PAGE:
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The co-pilot was flying AirAsia flight when it crashed. Is that a big deal?

Indonesia officials say that the co-pilot of AirAsia Flight QZ8501 was at the controls shortly before the flight disappeared. Did this play a role in the flight's fate? 

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    Indonesian National Transportation Safety Committee investigator Ertata Lananggalih uses a model plane to explain the movement of AirAsia Flight 8501 before it crashed into the Java Sea on Dec. 28 last year during a press conference in Jakarta, Indonesia on Thursday. Indonesian investigators announced Thursday the co-pilot of the crashed AirAsia jet was in controls when he struggled to recover the aircraft as stall warnings sounded.
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As investigators try to piece together the puzzle of the downed AirAsia Airbus A320, the question now lingers: Did pilot error lead to the fatal crash?

In the immediate minutes before the AirAsia Airbus QZ8501 plummeted into the Java Sea, co-pilot Remi Emmanuel Plesel was in control of the aircraft, according Indonesia investigators. Plesel had been in control of the plane from takeoff until the end of the recording on the flight data recorder, reported the BBC.

stall warning triggered after a rapid ascent with Plesel at the controls continued for about four minutes, until the flight crashed.

"The second-in-command, popularly known as the co-pilot, who usually sits to the right of the cockpit, at the time, he was flying the plane," National Transport Safety Committee (NTSC) investigator Mardjono Siswosuwarno, told reporters at a Jakarta news conference Thursday. "The captain, sitting to the left, was the pilot monitoring."

The AirAsia Airbus was flying at a cruising altitude of 32,000 feet. To avoid a thunderstorm ahead, at around 11:12 UTC the pilot requested a course change and to ascend to 38,000 feet, according to the Indonesian NTSC’s findings based on the flight data recorders. Four minutes after the request, air-traffic control permitted the pilot to bring the plane to 34,000 feet.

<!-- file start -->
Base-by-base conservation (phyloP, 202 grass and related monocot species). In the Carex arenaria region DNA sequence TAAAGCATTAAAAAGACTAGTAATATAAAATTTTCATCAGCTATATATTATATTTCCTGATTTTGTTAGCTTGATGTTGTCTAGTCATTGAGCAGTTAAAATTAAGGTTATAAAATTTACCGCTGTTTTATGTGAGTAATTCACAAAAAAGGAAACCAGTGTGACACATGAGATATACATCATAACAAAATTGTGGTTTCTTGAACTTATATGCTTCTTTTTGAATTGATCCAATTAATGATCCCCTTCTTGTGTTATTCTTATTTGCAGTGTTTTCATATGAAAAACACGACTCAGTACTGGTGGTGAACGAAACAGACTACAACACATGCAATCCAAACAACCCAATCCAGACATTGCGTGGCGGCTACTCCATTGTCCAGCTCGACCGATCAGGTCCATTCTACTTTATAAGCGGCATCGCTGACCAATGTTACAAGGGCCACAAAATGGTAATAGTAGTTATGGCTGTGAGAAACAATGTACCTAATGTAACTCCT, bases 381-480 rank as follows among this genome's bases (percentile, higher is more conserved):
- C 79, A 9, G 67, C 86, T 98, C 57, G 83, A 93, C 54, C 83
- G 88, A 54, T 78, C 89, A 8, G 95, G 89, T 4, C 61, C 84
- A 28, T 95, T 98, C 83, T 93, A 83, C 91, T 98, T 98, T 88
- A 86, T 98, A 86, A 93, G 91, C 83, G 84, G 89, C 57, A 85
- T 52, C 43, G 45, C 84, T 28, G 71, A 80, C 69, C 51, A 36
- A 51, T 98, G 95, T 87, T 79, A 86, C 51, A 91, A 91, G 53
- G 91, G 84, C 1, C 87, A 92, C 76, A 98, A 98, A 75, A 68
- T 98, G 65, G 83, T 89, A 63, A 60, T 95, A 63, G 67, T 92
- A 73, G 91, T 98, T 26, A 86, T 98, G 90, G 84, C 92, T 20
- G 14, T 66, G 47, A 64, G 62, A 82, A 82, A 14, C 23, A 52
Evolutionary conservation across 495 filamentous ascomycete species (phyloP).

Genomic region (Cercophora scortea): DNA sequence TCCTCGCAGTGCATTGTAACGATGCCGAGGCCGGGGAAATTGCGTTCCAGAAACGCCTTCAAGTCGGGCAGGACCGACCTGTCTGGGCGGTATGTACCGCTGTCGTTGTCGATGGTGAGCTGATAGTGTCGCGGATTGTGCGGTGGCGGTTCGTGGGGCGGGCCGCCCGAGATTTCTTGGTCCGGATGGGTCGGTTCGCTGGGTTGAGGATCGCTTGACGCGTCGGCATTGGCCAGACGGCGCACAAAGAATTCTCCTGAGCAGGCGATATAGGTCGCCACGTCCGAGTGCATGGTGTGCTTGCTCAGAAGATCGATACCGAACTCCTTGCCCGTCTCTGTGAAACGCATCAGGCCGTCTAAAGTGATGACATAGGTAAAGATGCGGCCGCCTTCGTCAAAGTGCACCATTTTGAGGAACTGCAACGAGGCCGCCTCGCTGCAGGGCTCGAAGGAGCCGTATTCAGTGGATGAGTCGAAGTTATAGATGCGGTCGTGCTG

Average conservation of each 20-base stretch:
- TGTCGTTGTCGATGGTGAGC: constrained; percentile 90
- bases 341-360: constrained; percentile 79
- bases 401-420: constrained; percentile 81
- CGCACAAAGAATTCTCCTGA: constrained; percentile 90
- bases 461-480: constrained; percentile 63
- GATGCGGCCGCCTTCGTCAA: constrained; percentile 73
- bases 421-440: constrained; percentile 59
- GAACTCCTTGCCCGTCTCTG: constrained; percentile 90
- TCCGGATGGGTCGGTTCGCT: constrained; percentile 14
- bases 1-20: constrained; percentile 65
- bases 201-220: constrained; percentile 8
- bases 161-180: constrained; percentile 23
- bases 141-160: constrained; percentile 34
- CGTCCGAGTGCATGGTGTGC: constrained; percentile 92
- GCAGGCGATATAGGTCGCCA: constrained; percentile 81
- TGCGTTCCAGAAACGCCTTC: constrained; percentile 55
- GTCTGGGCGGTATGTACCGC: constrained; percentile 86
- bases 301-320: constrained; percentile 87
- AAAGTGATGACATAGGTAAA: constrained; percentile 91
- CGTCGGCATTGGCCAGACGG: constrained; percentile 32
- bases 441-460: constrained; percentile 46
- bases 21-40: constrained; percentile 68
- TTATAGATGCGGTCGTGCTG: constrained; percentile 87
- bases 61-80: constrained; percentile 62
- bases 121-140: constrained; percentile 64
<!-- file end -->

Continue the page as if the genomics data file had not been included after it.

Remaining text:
The plane rapidly ascended to over 37,000 feet in approximately 30 seconds, which triggered the stall alarm. Most commercial aircraft do not posses the engines to climb at such an extreme rate, noted Siswosuwarno.

Gerry Soejatman, a Jakarta-based independent aviation analyst, said that while there was nothing unusual about the co-pilot being at the controls, the question was whether the captain took the right decision when the plane got into trouble.

"The captain has a choice whether to let the co-pilot continue flying and he does the trouble-shooting, or he takes control of the aircraft and allows the co-pilot to do the trouble-shooting," he told AFP.

There's been speculation in online aviation forums that bad weather and improper pilot reaction to the conditions may be behind the crash. Comparisons have been made with the 2009 Air France Flight 447 that went down in inclement weather in the Atlantic Ocean. In that case, pilot error was partly to blame.  "Do you really think the pilot of AF447 didn't have the most basic airmanship and pulled up ignorant of basic stall dynamics? He did whatever he did, including ignoring stall warnings because of confusion, disorientation, all those human factors," wrote Evan on the JetPhotos.net forum discussing the accident.

NTSC officials said that no definitive cause of the AirAsia crash had been pinned down yet.   

Plesel has 2,275 hours of flying time with AirAsia. The pilot, Captain Irianto, had over 20,000 hours of flight time, and over 6,000 on the Airbus A320.

"They usually rotate back and forth," David Soucie, an aviation expert told CNN. "And that's a matter of maintaining experience. You wouldn't want one pilot to get all the flight time and the others not to be current on what's going on."

A formal report detailing the basic facts of the crash – no analysis – has been submitted to the International Civil Aviation Organization but this report has not been made public, according to Reuters. Indonesian authorities say it will be six to seven months to produce a full report that will include an analysis regarding the probable cause of the crash.

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